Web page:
An Answering machine is a device which is connected to a landline telephone, and records messages on to physical recording equipment unlike today’s Voicemail which is connected to a centralized digital network system where all users connect to a central server to replay messages.
Valdemar Poulsen from Denmark patented what he called a Telegraphone in 1898. The telegraphone was the first practical apparatus for magnetic sound recording and reproduction. It was an ingenious apparatus for recording telephone conversations. It recorded, on a wire, the varying magnetic fields produced by a sound. The magnetized wire could then be used to play back the sound.
Several European companies in the 1920s attempted to market improved wire recorders for dictating and telephone recording purposes. These were the first magnetic recorders to use the new technology of electronics. Using the vacuum-tube electronic amplifiers that became available after World War I, these recorders could capture weak telephone signals and reproduce them with greater volume than was possible with the Telegraphone. Examples of these European machines included the Textophone and the Dailygraph.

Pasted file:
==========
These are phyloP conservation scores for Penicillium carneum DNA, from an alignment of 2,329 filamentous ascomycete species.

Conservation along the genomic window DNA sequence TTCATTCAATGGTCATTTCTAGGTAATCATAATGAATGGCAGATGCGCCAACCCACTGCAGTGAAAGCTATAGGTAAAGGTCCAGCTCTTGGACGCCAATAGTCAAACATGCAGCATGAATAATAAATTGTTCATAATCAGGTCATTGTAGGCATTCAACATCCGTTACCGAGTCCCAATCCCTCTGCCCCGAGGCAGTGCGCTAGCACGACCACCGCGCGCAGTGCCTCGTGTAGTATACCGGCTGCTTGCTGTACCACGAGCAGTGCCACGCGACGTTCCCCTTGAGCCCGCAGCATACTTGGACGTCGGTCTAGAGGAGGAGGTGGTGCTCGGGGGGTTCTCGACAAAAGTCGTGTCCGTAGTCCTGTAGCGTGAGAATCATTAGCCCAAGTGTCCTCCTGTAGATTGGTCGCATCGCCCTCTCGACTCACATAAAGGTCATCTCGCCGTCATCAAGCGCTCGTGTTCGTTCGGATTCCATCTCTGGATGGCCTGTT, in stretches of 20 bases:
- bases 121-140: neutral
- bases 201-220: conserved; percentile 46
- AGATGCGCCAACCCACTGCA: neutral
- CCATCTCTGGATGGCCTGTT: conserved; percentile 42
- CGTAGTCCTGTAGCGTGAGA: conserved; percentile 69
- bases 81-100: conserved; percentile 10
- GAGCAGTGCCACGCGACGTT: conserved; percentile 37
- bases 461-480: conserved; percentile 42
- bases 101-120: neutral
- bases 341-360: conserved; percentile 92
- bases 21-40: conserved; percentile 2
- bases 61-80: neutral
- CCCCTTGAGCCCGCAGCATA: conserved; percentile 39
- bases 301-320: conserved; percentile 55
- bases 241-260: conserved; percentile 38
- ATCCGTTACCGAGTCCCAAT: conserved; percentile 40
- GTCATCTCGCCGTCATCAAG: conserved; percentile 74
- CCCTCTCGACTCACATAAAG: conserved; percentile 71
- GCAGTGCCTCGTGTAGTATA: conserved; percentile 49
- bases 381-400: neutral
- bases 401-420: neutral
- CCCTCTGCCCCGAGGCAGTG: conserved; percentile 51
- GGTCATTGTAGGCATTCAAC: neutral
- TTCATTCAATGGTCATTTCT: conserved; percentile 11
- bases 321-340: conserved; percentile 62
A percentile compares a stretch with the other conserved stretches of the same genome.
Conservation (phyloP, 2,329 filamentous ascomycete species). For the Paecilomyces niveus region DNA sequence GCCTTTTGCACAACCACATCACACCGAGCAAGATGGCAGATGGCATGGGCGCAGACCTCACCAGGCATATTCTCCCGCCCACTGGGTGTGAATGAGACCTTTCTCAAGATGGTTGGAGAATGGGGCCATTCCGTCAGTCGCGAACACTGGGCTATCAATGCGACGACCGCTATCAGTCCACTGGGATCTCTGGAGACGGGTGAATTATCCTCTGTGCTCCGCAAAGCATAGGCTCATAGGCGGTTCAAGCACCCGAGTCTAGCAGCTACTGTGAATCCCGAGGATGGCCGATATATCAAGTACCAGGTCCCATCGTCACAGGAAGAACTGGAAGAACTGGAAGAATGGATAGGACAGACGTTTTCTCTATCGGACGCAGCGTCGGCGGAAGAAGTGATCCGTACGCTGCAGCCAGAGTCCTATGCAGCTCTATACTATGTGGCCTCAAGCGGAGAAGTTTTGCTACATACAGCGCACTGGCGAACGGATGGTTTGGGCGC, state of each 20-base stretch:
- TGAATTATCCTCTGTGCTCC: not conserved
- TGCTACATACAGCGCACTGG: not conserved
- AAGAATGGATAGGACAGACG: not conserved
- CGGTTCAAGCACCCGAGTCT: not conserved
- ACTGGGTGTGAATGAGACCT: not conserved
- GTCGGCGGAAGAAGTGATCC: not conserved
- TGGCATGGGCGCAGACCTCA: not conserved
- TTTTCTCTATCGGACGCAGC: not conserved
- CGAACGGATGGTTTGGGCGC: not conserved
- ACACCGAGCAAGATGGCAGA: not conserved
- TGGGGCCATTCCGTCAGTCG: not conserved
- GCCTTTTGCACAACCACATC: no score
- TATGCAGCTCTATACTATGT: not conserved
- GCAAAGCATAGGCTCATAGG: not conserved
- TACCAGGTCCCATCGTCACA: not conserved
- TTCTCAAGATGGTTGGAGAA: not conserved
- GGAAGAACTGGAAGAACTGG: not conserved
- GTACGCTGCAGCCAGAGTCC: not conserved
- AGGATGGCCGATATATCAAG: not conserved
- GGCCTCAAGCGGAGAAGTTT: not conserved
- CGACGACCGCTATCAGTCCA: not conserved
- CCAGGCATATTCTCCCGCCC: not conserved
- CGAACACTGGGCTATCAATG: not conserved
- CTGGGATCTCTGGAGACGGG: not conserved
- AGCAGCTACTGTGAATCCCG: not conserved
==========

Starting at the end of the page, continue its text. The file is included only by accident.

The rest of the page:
The Textophone was placed on the market in 1933, about the time Hitler came to power. The Nazis needed all the recording equipment they could get, and the Gestapo bought huge numbers of Textophones for the German government. The market was not entirely a domestic one, however, for they were sold all over Europe, several hundred installations having been made in Switzerland alone.
In 1949 the first commercially successful answering machine was the Electronic Secretary created by inventor Joseph Zimmerman and businessman George W. Danner, who founded Electronic Secretary Industries in Wisconsin. The Electronic Secretary used the then state-of-the-art technology of a 45 rpm record player for announcements and a wire recorder for message capture and playback.
The year 1960 marked a significant turn of events with the launch of the first commercially successful answering machine known as the Ansafone. A compact and sophisticated device, the Ansafone was invented by Dr. Kazuo Hashimoto who worked for a company known as Phonetel. The distribution rights for this machine were later handed over to Dictaphone Corp.